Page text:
The 2016 ISE Coding Garage has officially started! The 9-week program, designed for high school students that have taken the AP Computer Science course from West High or Iowa City, allows students to learn from ISE interns, and write and create their own Android app to present to a panel of judges.
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Attack of the Phone People
For the longest time, it was only Matt. The rest of the office carried on as if it had never happened, playing their ping pong games, drinking their coffee, even meeting for the occasional happy hour after work on Friday. But not Matt.
Welcome back to the Meet Our Team Q&A series. My name is Daniela Williams, Project Manager at ISE, and I’ll be asking ISE team members questions to help give insight into what makes us tick.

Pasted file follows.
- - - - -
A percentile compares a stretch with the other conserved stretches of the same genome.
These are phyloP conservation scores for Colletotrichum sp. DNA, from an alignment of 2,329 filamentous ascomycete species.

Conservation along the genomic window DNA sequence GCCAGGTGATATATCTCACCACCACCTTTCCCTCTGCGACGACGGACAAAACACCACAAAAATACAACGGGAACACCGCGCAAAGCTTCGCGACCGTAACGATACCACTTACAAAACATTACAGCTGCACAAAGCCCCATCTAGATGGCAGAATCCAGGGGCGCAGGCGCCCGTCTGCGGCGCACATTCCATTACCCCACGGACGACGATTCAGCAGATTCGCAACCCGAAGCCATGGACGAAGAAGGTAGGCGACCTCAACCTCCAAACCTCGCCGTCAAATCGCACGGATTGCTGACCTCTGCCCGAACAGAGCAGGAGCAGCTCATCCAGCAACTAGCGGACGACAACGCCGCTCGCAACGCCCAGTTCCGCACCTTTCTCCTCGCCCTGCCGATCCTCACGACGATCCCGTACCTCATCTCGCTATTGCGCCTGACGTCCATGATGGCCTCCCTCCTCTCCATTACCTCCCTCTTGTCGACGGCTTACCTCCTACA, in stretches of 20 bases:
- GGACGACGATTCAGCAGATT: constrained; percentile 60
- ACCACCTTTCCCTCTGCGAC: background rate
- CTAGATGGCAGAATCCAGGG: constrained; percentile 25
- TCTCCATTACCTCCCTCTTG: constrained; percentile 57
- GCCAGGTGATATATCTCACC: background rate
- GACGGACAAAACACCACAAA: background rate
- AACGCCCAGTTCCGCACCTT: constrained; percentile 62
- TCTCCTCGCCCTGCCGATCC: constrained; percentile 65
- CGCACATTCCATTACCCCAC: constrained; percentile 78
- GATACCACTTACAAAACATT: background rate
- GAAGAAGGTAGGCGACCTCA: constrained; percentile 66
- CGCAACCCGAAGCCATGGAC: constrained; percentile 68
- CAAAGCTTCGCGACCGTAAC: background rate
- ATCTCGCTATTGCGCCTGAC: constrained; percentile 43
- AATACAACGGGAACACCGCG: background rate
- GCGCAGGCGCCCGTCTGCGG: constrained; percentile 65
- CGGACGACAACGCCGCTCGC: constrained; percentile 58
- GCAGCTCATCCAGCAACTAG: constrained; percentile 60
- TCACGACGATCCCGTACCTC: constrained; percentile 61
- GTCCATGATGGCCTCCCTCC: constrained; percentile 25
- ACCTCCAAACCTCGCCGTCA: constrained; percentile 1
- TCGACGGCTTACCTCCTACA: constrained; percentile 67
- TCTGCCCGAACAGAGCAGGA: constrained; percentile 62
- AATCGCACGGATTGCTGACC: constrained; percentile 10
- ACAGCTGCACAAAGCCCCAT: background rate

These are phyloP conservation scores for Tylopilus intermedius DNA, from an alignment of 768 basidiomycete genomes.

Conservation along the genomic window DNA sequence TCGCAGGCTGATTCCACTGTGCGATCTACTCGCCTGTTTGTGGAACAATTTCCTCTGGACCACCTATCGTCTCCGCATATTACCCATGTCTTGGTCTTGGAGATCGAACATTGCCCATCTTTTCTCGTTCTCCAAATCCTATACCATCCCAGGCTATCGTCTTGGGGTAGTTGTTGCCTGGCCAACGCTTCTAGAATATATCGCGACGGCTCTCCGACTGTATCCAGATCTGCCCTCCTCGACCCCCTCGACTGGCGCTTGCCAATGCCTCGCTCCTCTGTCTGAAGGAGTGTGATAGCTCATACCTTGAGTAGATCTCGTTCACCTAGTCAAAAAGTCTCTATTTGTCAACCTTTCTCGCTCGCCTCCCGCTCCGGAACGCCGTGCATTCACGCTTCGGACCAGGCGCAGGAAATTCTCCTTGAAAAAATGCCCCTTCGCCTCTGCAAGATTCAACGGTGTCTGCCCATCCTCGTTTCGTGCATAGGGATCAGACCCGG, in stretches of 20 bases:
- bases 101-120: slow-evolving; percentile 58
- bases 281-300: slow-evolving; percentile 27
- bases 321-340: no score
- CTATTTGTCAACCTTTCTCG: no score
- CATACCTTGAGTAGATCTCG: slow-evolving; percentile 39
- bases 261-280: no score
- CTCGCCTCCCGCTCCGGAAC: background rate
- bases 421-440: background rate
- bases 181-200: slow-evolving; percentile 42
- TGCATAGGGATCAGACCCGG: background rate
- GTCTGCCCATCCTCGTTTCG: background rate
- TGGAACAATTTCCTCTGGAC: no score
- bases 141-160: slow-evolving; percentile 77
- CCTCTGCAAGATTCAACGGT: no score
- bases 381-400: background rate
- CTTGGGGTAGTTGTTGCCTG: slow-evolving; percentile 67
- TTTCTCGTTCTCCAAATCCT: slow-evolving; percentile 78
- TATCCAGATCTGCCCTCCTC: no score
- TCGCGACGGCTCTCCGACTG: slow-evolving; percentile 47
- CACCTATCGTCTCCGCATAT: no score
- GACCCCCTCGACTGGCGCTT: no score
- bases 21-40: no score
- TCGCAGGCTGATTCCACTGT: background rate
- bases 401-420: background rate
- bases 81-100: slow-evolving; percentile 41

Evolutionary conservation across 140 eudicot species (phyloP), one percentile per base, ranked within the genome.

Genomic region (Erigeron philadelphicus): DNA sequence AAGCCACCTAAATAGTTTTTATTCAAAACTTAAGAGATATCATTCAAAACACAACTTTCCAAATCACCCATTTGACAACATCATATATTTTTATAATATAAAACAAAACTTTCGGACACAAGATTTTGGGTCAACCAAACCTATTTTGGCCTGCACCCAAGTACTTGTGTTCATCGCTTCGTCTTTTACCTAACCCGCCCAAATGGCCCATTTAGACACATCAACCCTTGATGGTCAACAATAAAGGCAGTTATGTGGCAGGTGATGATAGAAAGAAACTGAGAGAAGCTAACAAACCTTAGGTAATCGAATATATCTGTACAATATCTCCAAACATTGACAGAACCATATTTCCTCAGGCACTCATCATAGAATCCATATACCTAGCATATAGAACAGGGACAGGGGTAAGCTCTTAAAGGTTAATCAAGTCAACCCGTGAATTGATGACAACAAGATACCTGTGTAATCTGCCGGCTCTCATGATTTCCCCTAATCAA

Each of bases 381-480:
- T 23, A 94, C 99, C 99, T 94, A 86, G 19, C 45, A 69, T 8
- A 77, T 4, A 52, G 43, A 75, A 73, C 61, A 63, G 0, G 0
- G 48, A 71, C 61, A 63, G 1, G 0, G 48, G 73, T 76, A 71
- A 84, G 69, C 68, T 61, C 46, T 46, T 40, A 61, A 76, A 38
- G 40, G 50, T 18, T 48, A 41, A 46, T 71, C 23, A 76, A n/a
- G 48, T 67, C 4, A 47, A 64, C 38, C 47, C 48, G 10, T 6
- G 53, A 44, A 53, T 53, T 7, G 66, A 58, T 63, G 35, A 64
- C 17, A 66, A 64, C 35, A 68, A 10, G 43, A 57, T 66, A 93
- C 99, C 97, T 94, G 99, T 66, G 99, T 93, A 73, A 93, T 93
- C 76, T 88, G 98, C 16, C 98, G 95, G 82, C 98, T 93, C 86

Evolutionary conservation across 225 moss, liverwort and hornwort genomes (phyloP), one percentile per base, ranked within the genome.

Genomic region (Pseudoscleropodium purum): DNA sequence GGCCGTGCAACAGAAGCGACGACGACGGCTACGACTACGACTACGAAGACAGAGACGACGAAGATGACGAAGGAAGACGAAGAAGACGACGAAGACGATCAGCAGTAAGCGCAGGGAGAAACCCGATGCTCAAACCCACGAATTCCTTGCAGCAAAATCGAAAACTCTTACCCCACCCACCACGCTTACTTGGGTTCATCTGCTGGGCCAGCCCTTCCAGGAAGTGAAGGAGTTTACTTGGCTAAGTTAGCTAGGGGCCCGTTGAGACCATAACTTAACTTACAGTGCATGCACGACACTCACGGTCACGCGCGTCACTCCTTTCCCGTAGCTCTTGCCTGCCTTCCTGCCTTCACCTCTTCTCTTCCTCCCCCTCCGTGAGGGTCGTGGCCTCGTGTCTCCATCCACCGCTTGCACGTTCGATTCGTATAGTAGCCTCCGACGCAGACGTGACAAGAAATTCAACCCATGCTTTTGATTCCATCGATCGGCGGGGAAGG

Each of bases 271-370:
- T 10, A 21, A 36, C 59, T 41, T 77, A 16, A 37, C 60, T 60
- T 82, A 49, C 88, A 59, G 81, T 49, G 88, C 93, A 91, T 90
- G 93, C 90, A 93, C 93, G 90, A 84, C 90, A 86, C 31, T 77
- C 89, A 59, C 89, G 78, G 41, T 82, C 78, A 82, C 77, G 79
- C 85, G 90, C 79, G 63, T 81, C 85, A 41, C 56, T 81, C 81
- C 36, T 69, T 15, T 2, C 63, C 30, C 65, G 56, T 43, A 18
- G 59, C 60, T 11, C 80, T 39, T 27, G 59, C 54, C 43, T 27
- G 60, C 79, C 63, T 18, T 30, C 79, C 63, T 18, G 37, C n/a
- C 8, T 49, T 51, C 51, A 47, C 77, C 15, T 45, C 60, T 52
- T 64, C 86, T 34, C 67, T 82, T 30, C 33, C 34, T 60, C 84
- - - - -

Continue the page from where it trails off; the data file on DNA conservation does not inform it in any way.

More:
Today I'm interviewing Clay Schumacher, Senior Software Engineer, and head of Mobile Development at ISE.
A cohesive visual style is important to any web or mobile app. Developers have been doing this on the web using CSS for many years, and for native Android apps Styles and Themes are the standard. For iOS apps, there is UIAppearance. But while powerful and available since iOS 5, many apps still don't take advantage of its abilities.
I'll explain how to use UIAppearance to style all the components of one type the same way across your app, and how to use subclassing to accomplish a CSS-like functionality. I'll be using Swift for this tutorial, but everything can be done in Objective-C as well. For the full code, and to clone the project created in this tutorial, download the ebook on how to use UIAppearance to create iOS app themes.